By Will Nichols
In the spirit of promoting undergraduate education that is different and “outside the classroom”, I am posting this article that was written by Will Nichols, a senior at Penn State (his short bio is at the bottom of the blog). Will’s blog was first posted on Pearl Snaps’ Ponderings blogsite. Enjoy reading the blog.
Wisconsin’s government may be receiving national attention for congressional efforts to balance its budget in this troubled economy, but it’s far from the only state taking drastic measures to balance the books. Pennsylvania is right there with it, under newly-elected Governor Tom Corbett. He seeks a budget balanced not by raising taxes, but by cutting spending from the current $4 billion deficit. When he presented his proposed budget for the coming year, the Pennsylvania State University’s appropriations were cut by 52%. Ag funding in particular has been cut in half, too, to $26 million.
That will affect farmers and non-farmers alike, all across Pennsylvania.
Penn Staters are understandably upset – outraged, even – by the total $182 million reduction. No one wants to see Dear Old State’s budget cut so drastically. Its President, Graham Spanier, warned that this budget could have a devastating effect on Pennsylvania’s families. And while Penn State is not the only state-funded university in the state (Temple, Pitt and Lincoln receive funding and received cuts, too), it is the state’s land-grant university.
It makes sense that the College of Agricultural Sciences is its largest college, too. And most expensive, as the home of Cooperative Extension and research and educational farm units spread over 13,800 acres of research land. It hosts 2,500 undergrads and 460 graduate students over 19 majors and 24 minors.
So it bears the brunt of the impact. The College of Ag Sciences has already worked to trim the “subcutaneous” fat. It’s currently been working on the “seam fat.” This news means the college will have to look at making the difficult decisions to finally cut some of the meat.
We’re not sure what will happen. Corbett’s proposal is just that – a proposal. It has to be ratified by the legislature, which may restore some of Penn State’s funding due to strong lobbying efforts from its constituents – lots of people across Pennsylvania.
So we’re facing the possibility of program cuts and tuition hikes. The situation looks kind of bleak. It sure could be worse, but it should probably be a little better.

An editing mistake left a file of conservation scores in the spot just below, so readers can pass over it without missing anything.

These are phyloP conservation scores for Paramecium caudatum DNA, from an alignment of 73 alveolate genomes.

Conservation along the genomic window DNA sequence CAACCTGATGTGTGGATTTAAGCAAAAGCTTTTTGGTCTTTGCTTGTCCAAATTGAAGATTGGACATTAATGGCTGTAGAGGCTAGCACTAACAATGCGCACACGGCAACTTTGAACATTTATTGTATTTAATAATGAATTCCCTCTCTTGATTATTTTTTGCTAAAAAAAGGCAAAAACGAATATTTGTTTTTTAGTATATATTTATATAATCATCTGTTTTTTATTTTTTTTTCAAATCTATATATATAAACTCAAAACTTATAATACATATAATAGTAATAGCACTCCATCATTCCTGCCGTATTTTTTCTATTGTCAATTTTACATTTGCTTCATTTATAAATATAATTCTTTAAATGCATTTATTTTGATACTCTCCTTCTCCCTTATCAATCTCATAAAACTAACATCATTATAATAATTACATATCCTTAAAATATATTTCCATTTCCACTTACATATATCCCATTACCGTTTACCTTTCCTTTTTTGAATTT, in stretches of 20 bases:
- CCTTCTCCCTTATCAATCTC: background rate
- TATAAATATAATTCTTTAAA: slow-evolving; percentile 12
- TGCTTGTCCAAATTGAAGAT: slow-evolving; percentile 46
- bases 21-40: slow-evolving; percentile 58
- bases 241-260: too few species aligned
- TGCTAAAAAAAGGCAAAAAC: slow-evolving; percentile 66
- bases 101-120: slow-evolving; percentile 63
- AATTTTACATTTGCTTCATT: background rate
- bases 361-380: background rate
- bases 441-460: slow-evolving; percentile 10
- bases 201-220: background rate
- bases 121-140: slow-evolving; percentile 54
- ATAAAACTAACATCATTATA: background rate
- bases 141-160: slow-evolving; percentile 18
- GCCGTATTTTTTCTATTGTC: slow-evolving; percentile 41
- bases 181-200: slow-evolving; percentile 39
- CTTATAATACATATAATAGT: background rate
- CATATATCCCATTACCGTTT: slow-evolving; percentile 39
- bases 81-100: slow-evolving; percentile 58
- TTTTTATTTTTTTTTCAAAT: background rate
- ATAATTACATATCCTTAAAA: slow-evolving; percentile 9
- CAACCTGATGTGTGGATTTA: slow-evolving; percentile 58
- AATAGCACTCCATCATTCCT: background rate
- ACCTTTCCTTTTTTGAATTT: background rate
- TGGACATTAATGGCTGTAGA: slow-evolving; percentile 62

Penn State’s appropriations haven’t seen a substantial increase in a decade, so such a drastic cut to Pennsylvania’s land-grant institution seems a bit harsh to me. (Also remember that Penn State is one of the most expensive public universities in the country – in-state tuition is around $15,000 per year, out-of-state is $27,000.) Fortunately, the College of Ag Sciences awards about $1.8 million in scholarships to its students annually. We get by with a little help from our friends.
But some perspective is important. Eight percent of Penn State’s budget comes from the state. Seventeen percent of its educational budget comes from the state. Seventy-five percent is spent on payroll. And that gets spread over 90,000 students at 24 campuses and online. (It runs the local airport, too.) So a 4% total budget reduction? With apologies to Han Solo, “It may not sound like much but it’s got it where it counts, kid.” That’s still a lot of money and will likely mean tuition hikes and layoffs.
Yes, Penn State has built more buildings under Spanier than any other previous administration. And there are lots of people paid lots of money each year. Much of that all is privately funded from generous donors. They may become an even more critical source of funding. We’d be even closer to being a private university. That’s not what we were designed to be.
So what if we’re just finally getting our share of the hard times? The college never got hit hard in the initial meltdown – we should feel fortunate that it’s taken this long to arrive. Lower taxes and a smaller government can’t happen if the state keeps on doling out money, even to worthy causes.
Is this cut unfair? Maybe. Is it warranted? Probably. Will it, coupled with other budget cuts that together balance the budget, be helpful to Pennsylvania? Possibly. Will other states be looking to see how this gamble works out for Pennsylvania, and possibly apply it to themselves? Likely.
The only certainty is that Penn State’s College of Ag Sciences will finally suffer greatly from the effects of the troubled economy and out-of-control spending in Harrisburg (and Washington, D.C.). Let’s hope the suffering ends quickly so we can get back to the agricultural research and education that helps improve lives across the world.
Will Nichols is a senior at Penn State majoring in Animal Science and minoring in Agribusiness Management and Ag Communications. He raises registered Angus cattle on a small farm nestled in the hills and valleys of central Pennsylvania. He enjoys music, writing, photography and videography, and plans a career where those loves intersect with his passion — agriculture — a career that will aid and strengthen American agriculture in this global economy.